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Wednesday, March 12, 2014

My Mother Plays Solitaire While I Lie Awake in the Next Room Waiting For the World to End



My Mother Plays Solitaire While I Lie Awake in the Next Room Waiting For the World to End


I love the way she shuffles,
imagine shiny cards arcing up into
curve between thumb
and forefinger;

perfect cuts of paper
obey her like soldiers,
ruffle into a sound like satisfaction,
like control.  She shuffles

random, shuffles chance,
shuffles luck.
She bangs the deck
on the table, two,

three, four times, cuts the stack
like a slab of butter, bangs again,
her gavel of judgment.
Ready.

Deals off the top,
one,
one two
one two three

one two three four
all facedown, hidden,
mirror-twin bicyclists
peddling like mad  --

then the starter card, face up:
fat moment of fate hanging
between what could be, what is.
My mother’s totems

are red and black,
hearts, spades, clubs,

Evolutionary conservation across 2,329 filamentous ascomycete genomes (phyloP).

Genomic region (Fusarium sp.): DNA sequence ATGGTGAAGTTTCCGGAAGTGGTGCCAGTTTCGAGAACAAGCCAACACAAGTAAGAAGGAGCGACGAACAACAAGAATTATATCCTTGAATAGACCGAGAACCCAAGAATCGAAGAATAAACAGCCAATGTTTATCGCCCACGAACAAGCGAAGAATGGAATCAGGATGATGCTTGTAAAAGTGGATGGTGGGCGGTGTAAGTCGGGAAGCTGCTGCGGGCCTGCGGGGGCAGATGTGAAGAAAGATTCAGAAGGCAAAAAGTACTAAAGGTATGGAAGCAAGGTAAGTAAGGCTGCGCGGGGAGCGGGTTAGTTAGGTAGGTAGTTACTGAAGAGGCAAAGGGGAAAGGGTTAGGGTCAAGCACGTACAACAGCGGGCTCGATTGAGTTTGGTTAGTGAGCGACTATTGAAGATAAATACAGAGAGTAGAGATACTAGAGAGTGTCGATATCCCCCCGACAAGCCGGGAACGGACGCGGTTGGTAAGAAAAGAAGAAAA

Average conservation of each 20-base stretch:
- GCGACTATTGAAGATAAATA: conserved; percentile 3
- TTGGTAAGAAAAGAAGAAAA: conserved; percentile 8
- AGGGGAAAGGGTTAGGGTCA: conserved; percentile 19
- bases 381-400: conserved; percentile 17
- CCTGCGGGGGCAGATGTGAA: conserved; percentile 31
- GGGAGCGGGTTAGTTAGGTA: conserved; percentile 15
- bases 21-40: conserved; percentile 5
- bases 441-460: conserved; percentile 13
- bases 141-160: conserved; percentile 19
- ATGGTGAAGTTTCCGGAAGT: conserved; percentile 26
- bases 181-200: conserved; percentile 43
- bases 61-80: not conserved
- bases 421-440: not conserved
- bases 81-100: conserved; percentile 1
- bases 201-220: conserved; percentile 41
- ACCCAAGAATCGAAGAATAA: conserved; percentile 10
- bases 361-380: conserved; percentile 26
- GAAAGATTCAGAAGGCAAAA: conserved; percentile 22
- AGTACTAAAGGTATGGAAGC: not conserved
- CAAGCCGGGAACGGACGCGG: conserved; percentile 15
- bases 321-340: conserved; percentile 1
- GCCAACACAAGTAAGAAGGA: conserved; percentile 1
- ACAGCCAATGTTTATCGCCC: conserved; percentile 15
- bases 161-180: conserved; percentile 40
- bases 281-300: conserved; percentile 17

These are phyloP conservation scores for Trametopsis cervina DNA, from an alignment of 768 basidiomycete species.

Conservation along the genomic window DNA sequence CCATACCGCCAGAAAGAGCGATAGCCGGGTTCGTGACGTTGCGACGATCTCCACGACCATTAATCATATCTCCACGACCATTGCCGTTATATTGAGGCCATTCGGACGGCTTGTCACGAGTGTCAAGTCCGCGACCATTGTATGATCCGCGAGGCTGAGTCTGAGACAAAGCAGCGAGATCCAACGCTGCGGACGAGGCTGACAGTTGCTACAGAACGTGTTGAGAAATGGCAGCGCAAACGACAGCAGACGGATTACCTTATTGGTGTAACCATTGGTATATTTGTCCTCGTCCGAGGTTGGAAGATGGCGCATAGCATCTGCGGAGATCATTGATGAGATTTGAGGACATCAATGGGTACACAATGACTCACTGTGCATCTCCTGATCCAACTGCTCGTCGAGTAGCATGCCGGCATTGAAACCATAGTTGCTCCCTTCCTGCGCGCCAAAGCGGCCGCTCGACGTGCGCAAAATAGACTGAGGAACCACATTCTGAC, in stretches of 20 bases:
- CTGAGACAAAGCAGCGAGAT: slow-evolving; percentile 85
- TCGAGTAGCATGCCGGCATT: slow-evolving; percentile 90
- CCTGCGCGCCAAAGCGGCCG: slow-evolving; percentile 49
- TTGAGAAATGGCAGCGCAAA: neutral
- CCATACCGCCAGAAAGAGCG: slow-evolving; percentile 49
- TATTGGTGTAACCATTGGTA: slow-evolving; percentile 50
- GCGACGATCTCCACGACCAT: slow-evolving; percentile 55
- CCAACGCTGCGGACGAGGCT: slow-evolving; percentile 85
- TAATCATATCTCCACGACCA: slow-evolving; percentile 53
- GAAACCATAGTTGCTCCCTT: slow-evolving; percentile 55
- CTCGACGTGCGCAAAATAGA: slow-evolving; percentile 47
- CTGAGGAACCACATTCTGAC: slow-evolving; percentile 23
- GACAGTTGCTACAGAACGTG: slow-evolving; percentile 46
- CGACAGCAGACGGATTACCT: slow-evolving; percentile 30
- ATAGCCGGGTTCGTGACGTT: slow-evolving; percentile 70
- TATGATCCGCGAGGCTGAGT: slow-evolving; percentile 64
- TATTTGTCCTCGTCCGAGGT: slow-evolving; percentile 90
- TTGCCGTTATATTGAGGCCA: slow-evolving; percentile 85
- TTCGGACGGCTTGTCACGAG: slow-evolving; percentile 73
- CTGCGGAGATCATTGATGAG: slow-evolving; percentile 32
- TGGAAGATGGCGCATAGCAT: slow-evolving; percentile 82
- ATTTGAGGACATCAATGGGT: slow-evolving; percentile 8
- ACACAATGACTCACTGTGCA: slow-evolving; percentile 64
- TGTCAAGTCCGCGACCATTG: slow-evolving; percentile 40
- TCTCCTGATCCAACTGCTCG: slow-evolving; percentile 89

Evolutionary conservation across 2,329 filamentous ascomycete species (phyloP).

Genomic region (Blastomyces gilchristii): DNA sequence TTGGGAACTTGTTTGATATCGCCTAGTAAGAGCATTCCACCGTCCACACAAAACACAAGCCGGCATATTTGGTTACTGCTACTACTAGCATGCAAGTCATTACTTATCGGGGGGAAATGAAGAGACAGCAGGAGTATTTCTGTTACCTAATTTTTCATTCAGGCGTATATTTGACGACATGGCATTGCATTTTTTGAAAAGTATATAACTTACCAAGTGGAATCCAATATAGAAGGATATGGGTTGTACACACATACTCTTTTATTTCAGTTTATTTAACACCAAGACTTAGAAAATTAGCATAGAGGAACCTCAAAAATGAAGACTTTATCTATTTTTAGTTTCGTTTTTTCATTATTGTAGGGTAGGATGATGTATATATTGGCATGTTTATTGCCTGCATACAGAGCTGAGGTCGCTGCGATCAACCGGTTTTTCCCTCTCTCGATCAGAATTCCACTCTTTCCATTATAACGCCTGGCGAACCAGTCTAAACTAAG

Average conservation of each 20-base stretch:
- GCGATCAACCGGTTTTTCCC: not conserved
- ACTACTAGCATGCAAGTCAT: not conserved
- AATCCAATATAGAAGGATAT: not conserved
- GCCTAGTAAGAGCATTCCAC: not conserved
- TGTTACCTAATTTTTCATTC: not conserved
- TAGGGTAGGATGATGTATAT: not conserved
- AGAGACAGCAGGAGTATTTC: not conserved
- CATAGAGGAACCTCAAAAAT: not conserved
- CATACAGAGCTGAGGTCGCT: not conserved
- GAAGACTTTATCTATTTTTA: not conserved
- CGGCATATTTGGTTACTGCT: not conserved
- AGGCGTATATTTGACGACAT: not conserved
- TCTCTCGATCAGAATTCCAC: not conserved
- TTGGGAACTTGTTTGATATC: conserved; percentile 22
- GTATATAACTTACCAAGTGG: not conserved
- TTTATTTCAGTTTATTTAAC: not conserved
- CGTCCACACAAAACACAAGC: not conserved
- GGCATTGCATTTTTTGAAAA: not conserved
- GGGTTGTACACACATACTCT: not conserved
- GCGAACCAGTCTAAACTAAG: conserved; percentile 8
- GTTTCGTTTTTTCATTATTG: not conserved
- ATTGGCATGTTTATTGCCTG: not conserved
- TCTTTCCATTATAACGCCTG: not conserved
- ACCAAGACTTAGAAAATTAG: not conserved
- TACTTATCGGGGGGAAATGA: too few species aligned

diamonds, slick ritual
spells against desperation.

She works with what
she’s dealt:  thumbs three cards,
slaps down, makes use,
makes do.  Three more.

And three more.  Threes
and threes like the Father
the Son the Holy Ace
as if her life and the lives

of her children and grand-
children depend on these
hands shuffling, dealing,
thumbing, slapping, banging. 

As if my mother saves the world
card by card, game
by game.  She knows if she
loses it only lasts until the next

shuffle.  Knows if she wins,
the game’s never over.
Some women knit their
sanity together every day

with yarn and the clackery
of angry needles.  Some women 
solve crossword puzzles.
Chainsmoke Pall Malls.

Whatever witchery makes
a way to carry on: go on mothering,
grandmothering through storms that
cannot calm, brokenness that cannot

heal.  My mother plays solitaire,
ignores The Joker she’s exiled
off to the side like a naughty child.  
Soon, she knows,

she’ll have to let him back
in but for now she shuffles,
shuffles, shuffles cards, a sound
like wings, like time being killed,

like the odds will be better
tomorrow and I lie in my bed,
listen hard, learn 
the art of prayer.

             - Deborah A. Miranda

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